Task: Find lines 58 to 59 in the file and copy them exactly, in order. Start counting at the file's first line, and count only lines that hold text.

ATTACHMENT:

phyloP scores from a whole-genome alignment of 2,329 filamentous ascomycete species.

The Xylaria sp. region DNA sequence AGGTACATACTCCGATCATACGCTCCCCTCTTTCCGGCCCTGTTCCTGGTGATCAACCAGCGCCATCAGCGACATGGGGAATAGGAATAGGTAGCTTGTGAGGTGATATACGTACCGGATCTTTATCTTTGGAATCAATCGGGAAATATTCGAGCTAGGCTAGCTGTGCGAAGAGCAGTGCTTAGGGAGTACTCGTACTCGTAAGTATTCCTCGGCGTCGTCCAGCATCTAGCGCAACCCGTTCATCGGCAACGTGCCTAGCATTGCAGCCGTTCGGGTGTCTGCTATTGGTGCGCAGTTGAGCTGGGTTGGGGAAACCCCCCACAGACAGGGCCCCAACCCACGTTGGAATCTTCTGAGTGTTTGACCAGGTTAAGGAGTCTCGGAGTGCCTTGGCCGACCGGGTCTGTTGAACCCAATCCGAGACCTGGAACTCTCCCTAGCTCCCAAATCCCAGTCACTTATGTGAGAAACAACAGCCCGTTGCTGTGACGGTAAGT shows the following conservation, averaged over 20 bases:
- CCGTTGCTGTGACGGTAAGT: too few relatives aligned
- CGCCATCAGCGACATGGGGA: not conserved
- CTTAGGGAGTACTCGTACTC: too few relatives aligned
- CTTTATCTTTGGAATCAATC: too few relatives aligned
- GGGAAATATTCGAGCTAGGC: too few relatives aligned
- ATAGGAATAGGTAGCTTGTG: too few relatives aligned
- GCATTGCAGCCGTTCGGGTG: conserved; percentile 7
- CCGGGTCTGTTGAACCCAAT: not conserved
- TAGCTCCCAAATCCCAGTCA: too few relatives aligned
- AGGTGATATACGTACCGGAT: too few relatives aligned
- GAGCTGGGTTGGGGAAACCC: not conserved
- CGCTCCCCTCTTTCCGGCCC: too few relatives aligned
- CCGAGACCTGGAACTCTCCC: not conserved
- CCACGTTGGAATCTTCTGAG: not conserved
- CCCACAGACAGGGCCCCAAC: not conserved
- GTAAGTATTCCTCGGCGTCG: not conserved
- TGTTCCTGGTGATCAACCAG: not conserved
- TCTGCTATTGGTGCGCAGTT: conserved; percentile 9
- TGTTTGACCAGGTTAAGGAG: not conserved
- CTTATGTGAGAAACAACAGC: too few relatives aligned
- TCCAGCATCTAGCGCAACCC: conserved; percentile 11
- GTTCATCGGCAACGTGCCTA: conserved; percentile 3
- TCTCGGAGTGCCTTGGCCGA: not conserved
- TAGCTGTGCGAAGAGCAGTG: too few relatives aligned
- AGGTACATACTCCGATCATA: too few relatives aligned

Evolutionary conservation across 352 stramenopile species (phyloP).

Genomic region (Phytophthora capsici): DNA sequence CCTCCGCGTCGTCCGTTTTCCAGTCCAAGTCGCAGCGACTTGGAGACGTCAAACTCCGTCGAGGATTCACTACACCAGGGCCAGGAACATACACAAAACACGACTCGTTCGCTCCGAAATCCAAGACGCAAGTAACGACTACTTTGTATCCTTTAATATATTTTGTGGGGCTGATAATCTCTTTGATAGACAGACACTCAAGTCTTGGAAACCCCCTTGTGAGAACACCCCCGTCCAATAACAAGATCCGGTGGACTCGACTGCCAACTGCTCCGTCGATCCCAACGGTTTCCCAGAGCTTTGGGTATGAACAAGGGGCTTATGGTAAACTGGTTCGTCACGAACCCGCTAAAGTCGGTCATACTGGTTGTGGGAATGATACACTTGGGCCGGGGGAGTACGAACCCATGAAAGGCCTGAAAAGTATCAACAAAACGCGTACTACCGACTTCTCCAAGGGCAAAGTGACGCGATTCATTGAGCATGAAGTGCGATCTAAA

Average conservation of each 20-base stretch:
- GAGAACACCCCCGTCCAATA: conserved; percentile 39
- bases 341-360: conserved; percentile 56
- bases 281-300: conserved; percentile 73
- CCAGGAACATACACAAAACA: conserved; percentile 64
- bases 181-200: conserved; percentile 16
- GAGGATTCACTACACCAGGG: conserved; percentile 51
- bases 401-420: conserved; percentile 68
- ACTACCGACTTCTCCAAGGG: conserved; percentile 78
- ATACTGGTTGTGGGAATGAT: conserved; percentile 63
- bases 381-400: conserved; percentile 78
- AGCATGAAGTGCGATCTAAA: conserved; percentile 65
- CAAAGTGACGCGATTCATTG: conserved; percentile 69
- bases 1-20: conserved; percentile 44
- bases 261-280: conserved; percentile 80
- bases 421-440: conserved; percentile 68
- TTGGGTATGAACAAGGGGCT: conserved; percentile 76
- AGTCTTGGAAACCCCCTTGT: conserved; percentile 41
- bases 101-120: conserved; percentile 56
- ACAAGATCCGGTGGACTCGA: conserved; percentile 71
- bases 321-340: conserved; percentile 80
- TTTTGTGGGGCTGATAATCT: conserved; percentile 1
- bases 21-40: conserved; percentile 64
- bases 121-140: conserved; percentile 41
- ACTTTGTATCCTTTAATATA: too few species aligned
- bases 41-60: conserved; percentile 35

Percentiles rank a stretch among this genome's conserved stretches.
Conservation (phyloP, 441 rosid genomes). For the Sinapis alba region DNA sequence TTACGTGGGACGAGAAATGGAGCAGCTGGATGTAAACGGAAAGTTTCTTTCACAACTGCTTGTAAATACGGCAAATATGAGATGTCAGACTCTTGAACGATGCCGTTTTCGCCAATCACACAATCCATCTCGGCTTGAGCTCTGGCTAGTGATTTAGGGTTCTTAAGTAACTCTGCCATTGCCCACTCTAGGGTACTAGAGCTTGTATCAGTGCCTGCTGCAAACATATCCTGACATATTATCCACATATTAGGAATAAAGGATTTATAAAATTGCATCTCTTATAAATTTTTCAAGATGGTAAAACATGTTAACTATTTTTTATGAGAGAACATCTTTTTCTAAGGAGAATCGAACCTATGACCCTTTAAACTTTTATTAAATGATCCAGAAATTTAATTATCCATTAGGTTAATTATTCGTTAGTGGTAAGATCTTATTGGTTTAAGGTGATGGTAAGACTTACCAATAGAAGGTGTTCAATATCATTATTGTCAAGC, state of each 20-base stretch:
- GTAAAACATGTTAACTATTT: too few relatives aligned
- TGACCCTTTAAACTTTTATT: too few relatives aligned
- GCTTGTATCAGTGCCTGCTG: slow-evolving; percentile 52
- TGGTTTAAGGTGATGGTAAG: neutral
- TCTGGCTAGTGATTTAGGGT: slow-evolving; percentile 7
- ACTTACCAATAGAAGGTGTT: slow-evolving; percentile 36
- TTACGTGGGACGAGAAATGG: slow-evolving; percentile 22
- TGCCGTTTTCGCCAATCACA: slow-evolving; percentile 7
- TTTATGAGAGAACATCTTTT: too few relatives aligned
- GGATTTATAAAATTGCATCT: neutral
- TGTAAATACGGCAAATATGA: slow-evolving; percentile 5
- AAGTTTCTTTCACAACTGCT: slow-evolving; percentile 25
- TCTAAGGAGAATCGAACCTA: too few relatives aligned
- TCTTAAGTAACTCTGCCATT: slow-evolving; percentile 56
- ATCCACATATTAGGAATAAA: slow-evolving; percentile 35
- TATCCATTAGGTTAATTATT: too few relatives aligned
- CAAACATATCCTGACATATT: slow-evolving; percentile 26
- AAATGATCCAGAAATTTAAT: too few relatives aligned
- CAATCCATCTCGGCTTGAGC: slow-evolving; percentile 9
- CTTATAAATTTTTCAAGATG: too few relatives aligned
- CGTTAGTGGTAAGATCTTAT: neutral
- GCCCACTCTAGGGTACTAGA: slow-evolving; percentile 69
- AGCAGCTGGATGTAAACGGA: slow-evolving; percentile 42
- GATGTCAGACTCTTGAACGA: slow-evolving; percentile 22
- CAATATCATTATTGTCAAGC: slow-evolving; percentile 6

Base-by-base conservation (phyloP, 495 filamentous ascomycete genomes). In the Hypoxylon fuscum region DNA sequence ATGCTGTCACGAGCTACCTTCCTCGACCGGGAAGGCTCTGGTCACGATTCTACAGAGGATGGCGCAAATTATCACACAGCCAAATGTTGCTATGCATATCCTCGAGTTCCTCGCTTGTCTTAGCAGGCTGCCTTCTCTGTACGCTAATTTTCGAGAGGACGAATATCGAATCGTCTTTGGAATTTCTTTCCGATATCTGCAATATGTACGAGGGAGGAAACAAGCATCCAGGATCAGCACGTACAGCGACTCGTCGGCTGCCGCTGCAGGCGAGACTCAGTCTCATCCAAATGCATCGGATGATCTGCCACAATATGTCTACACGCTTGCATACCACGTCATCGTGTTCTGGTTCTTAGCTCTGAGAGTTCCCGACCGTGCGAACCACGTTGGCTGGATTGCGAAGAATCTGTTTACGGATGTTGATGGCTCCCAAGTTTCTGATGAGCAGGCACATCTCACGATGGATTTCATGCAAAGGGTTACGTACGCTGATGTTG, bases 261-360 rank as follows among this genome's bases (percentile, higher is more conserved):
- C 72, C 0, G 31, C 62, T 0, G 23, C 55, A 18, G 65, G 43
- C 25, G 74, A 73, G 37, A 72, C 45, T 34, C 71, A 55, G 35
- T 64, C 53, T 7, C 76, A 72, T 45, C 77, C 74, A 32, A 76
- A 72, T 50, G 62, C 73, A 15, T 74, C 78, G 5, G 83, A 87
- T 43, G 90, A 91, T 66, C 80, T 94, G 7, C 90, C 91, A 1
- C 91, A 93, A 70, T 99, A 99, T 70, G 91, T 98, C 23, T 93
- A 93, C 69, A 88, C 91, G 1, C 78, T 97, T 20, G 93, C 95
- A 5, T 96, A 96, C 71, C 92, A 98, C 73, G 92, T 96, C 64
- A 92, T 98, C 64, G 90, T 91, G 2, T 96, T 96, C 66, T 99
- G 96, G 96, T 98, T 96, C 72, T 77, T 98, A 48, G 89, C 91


- GTAAAACATGTTAACTATTT: too few relatives aligned
- TGACCCTTTAAACTTTTATT: too few relatives aligned